Sunday, January 3, 2010
Help Yourself Take a Break
By then, 77 year-old Franklin was, among other things, a famous inventor. As someone who thrilled at solving scientific problems, he was happy to applaud the Frenchman who had figured out how to soar over treetops in a hot-air balloon. Franklin created several practical items (including the lightning rod and a more fuel-efficient stove) that continue to help people, even today. Never formally trained in science or engineering, he got the ideas for his inventions just by looking around him and keeping his senses awake. He made the most of his abilities by balancing a love of adventure with his duties as a businessman and statesman.
Balancing adventure and responsibility can help you, as well. Adding even a few daily minutes of Me Time -- an activity ou love that's not on your To Do List -- can give you a chance to re-group. Result? You'll retunr to that To Do list with a sharper mind.
In the online newsletter, Health.com, cardiologist Marianne Legato summed it up this way: "If you never have any time except reactive time -- things you must do for others -- you don't have a sencse of control. You are interrupted all the time. Your brain has trouble resting, even during sleep." Studies have shown that if you're always on red alert to put out the the next fire, eventually, you may increase your risk of long-term illness, including diabetes, heart disease and memory problems.
Your mind and body don't just want to play, they need to! They benefit from both types of get-away time: vacation and breaks.
A 2005 study by the Families and Work Institute showed that 83% of employees felt more relaxed and 74% felt more energized when they returned from vacation. (unfortunately, 43% of vacation-takers also returned to their jobs feeling overwhelmed by piled-up work. The study's author's recommended that employers help employees get the most from their vacations by tapping other workers to keep up with some of the vacationers' tasks while they're away.)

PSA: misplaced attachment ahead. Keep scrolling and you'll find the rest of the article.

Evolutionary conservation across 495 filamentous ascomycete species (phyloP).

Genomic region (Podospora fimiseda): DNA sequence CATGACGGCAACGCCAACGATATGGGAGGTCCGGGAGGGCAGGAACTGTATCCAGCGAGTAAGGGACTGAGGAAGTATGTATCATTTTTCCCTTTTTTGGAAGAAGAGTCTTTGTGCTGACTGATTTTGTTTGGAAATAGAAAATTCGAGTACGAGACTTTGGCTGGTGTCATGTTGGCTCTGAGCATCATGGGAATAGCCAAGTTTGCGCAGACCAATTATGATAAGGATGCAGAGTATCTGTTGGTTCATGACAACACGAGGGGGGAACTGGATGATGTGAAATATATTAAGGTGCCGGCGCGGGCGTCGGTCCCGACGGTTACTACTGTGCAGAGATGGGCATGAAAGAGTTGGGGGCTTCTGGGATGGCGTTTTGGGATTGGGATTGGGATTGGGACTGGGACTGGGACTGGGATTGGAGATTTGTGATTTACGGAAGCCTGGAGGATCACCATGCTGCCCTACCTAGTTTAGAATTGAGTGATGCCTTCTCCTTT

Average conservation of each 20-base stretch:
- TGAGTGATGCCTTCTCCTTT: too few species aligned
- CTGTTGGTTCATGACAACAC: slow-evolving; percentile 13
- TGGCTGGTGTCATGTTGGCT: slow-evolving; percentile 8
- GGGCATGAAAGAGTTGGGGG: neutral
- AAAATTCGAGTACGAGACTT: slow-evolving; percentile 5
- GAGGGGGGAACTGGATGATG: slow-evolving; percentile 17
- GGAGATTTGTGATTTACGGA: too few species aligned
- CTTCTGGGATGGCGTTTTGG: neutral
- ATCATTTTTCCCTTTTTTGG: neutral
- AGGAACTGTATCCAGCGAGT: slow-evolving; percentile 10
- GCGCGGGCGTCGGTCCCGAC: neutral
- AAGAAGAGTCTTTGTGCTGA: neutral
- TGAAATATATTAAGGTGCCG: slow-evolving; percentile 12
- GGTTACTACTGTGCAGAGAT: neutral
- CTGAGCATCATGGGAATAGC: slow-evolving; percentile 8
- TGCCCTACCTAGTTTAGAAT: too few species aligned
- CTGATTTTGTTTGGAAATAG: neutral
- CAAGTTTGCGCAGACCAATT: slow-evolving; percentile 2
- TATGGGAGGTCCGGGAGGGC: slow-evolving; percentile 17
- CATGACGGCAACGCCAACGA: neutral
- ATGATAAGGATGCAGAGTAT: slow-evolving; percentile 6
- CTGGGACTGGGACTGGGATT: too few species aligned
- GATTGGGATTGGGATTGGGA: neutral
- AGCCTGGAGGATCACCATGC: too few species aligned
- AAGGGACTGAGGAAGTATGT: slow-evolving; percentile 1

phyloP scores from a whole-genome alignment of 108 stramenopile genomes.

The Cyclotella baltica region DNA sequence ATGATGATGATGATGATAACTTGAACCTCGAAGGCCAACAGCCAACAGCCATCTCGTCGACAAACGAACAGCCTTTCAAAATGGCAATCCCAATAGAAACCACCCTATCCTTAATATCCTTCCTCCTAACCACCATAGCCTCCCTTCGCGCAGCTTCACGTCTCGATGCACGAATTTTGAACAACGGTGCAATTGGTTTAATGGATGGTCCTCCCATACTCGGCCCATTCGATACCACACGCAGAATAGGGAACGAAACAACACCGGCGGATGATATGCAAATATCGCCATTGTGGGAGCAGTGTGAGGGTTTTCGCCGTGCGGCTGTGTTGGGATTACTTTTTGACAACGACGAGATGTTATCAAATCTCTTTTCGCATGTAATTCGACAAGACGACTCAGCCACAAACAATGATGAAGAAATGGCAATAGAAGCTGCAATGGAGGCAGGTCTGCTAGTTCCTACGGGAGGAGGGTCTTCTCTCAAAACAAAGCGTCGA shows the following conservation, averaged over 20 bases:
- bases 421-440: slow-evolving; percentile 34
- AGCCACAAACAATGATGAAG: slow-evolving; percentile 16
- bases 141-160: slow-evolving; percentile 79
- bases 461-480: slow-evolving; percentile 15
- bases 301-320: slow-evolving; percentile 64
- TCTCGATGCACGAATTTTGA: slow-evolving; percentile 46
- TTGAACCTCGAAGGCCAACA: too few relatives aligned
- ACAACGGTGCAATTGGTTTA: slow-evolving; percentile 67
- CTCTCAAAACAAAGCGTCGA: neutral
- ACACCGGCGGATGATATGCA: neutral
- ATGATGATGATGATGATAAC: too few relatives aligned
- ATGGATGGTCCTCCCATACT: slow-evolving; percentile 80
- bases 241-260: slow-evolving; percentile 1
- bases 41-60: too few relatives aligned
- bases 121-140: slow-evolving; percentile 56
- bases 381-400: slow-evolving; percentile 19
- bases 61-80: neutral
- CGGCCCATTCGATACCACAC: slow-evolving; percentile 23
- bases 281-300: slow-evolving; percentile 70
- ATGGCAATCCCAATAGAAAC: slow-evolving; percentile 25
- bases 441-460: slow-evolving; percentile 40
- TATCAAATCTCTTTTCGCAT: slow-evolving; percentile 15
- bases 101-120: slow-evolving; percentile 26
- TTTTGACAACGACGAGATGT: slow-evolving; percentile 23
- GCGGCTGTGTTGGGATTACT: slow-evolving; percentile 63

Like vacations, daily work breaks are also important refreshers. getting a massage next Saturday will be good for your mood and your body, but spending the two minutes today to make the masage appointment also has psychological benefits. It reminds you of who you are and what you like to do. Inserting small breaks into a busy day -- reading one chapter of your current page-turner, playing a round of solitaire or even sweeping the front stoop -- refreshes you and improves your work. "If you shift your focus [to some thing you want to do], you go back to the other areas of life with more energy," says Ellen Gallinsky, president of the Families and Work Institute. "You're less stressed, more satidfied with life in general."
Benjamin Franklin knew the value of combining hard work with diversion. When the opportunity arose, he made time to enjoy a fine meal, and interesting conversation or the chance to watch a man sail skyward in a basket under a balloon. He lived to be 84. Take a tip from Ben, and take a break!